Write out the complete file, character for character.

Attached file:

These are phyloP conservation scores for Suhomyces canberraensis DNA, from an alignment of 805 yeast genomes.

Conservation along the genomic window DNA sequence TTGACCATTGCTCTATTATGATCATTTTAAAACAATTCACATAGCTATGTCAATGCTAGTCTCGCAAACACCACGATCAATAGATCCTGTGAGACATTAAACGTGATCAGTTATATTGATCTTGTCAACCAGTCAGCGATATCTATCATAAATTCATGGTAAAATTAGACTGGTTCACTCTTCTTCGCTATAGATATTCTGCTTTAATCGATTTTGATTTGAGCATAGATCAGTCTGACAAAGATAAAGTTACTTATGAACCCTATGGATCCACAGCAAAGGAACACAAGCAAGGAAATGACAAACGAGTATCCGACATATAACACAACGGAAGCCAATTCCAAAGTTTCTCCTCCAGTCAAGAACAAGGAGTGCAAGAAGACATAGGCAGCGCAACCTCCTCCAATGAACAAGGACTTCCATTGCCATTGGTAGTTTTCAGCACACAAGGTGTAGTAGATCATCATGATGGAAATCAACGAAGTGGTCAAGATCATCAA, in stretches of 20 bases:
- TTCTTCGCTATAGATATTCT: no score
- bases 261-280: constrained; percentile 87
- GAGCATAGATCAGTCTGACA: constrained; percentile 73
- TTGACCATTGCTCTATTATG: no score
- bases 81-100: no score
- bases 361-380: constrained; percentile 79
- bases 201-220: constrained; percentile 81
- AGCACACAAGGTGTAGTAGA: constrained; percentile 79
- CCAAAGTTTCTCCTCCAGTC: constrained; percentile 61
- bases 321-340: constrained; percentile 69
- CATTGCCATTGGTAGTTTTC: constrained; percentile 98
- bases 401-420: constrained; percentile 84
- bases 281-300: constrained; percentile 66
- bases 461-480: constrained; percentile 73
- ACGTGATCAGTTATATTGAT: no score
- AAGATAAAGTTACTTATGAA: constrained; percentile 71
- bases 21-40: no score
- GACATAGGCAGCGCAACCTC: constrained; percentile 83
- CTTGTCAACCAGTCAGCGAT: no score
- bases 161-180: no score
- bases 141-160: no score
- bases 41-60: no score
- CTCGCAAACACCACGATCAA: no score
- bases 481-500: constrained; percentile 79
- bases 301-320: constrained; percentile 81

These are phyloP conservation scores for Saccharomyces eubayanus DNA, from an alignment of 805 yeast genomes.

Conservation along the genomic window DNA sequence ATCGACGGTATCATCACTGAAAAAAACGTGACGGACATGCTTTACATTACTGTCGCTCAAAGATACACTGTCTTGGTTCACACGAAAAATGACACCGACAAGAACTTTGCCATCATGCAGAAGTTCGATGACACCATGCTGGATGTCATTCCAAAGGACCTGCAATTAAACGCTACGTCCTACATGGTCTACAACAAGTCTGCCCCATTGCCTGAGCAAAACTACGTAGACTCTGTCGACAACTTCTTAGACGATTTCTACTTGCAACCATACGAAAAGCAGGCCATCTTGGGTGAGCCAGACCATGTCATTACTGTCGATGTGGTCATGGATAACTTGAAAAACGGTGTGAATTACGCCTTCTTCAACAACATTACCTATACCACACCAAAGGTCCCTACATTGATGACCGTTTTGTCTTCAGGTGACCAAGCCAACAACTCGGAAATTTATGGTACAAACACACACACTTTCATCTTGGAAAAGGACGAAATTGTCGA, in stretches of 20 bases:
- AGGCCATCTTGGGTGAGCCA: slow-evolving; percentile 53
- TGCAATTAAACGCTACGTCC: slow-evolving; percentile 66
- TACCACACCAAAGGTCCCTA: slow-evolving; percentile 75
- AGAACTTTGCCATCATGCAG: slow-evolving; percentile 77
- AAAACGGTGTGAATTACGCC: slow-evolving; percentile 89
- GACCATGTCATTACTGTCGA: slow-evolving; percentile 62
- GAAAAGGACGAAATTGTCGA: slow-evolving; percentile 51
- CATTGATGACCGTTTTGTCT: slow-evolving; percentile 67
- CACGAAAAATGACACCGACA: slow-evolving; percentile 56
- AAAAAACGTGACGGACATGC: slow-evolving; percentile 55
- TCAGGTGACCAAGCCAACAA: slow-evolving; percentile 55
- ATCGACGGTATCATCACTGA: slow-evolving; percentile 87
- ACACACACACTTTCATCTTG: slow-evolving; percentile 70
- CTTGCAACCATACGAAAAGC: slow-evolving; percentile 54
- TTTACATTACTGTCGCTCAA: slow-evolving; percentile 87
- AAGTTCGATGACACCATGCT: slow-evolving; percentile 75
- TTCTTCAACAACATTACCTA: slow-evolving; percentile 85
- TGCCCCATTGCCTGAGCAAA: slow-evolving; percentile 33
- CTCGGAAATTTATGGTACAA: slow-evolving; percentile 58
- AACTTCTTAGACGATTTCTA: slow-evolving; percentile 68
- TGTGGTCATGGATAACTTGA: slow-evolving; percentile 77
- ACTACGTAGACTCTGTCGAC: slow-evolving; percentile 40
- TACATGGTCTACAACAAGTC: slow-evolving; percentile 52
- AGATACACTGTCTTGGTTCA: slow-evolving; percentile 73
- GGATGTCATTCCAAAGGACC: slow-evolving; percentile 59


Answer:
These are phyloP conservation scores for Suhomyces canberraensis DNA, from an alignment of 805 yeast genomes.

Conservation along the genomic window DNA sequence TTGACCATTGCTCTATTATGATCATTTTAAAACAATTCACATAGCTATGTCAATGCTAGTCTCGCAAACACCACGATCAATAGATCCTGTGAGACATTAAACGTGATCAGTTATATTGATCTTGTCAACCAGTCAGCGATATCTATCATAAATTCATGGTAAAATTAGACTGGTTCACTCTTCTTCGCTATAGATATTCTGCTTTAATCGATTTTGATTTGAGCATAGATCAGTCTGACAAAGATAAAGTTACTTATGAACCCTATGGATCCACAGCAAAGGAACACAAGCAAGGAAATGACAAACGAGTATCCGACATATAACACAACGGAAGCCAATTCCAAAGTTTCTCCTCCAGTCAAGAACAAGGAGTGCAAGAAGACATAGGCAGCGCAACCTCCTCCAATGAACAAGGACTTCCATTGCCATTGGTAGTTTTCAGCACACAAGGTGTAGTAGATCATCATGATGGAAATCAACGAAGTGGTCAAGATCATCAA, in stretches of 20 bases:
- TTCTTCGCTATAGATATTCT: no score
- bases 261-280: constrained; percentile 87
- GAGCATAGATCAGTCTGACA: constrained; percentile 73
- TTGACCATTGCTCTATTATG: no score
- bases 81-100: no score
- bases 361-380: constrained; percentile 79
- bases 201-220: constrained; percentile 81
- AGCACACAAGGTGTAGTAGA: constrained; percentile 79
- CCAAAGTTTCTCCTCCAGTC: constrained; percentile 61
- bases 321-340: constrained; percentile 69
- CATTGCCATTGGTAGTTTTC: constrained; percentile 98
- bases 401-420: constrained; percentile 84
- bases 281-300: constrained; percentile 66
- bases 461-480: constrained; percentile 73
- ACGTGATCAGTTATATTGAT: no score
- AAGATAAAGTTACTTATGAA: constrained; percentile 71
- bases 21-40: no score
- GACATAGGCAGCGCAACCTC: constrained; percentile 83
- CTTGTCAACCAGTCAGCGAT: no score
- bases 161-180: no score
- bases 141-160: no score
- bases 41-60: no score
- CTCGCAAACACCACGATCAA: no score
- bases 481-500: constrained; percentile 79
- bases 301-320: constrained; percentile 81

These are phyloP conservation scores for Saccharomyces eubayanus DNA, from an alignment of 805 yeast genomes.

Conservation along the genomic window DNA sequence ATCGACGGTATCATCACTGAAAAAAACGTGACGGACATGCTTTACATTACTGTCGCTCAAAGATACACTGTCTTGGTTCACACGAAAAATGACACCGACAAGAACTTTGCCATCATGCAGAAGTTCGATGACACCATGCTGGATGTCATTCCAAAGGACCTGCAATTAAACGCTACGTCCTACATGGTCTACAACAAGTCTGCCCCATTGCCTGAGCAAAACTACGTAGACTCTGTCGACAACTTCTTAGACGATTTCTACTTGCAACCATACGAAAAGCAGGCCATCTTGGGTGAGCCAGACCATGTCATTACTGTCGATGTGGTCATGGATAACTTGAAAAACGGTGTGAATTACGCCTTCTTCAACAACATTACCTATACCACACCAAAGGTCCCTACATTGATGACCGTTTTGTCTTCAGGTGACCAAGCCAACAACTCGGAAATTTATGGTACAAACACACACACTTTCATCTTGGAAAAGGACGAAATTGTCGA, in stretches of 20 bases:
- AGGCCATCTTGGGTGAGCCA: slow-evolving; percentile 53
- TGCAATTAAACGCTACGTCC: slow-evolving; percentile 66
- TACCACACCAAAGGTCCCTA: slow-evolving; percentile 75
- AGAACTTTGCCATCATGCAG: slow-evolving; percentile 77
- AAAACGGTGTGAATTACGCC: slow-evolving; percentile 89
- GACCATGTCATTACTGTCGA: slow-evolving; percentile 62
- GAAAAGGACGAAATTGTCGA: slow-evolving; percentile 51
- CATTGATGACCGTTTTGTCT: slow-evolving; percentile 67
- CACGAAAAATGACACCGACA: slow-evolving; percentile 56
- AAAAAACGTGACGGACATGC: slow-evolving; percentile 55
- TCAGGTGACCAAGCCAACAA: slow-evolving; percentile 55
- ATCGACGGTATCATCACTGA: slow-evolving; percentile 87
- ACACACACACTTTCATCTTG: slow-evolving; percentile 70
- CTTGCAACCATACGAAAAGC: slow-evolving; percentile 54
- TTTACATTACTGTCGCTCAA: slow-evolving; percentile 87
- AAGTTCGATGACACCATGCT: slow-evolving; percentile 75
- TTCTTCAACAACATTACCTA: slow-evolving; percentile 85
- TGCCCCATTGCCTGAGCAAA: slow-evolving; percentile 33
- CTCGGAAATTTATGGTACAA: slow-evolving; percentile 58
- AACTTCTTAGACGATTTCTA: slow-evolving; percentile 68
- TGTGGTCATGGATAACTTGA: slow-evolving; percentile 77
- ACTACGTAGACTCTGTCGAC: slow-evolving; percentile 40
- TACATGGTCTACAACAAGTC: slow-evolving; percentile 52
- AGATACACTGTCTTGGTTCA: slow-evolving; percentile 73
- GGATGTCATTCCAAAGGACC: slow-evolving; percentile 59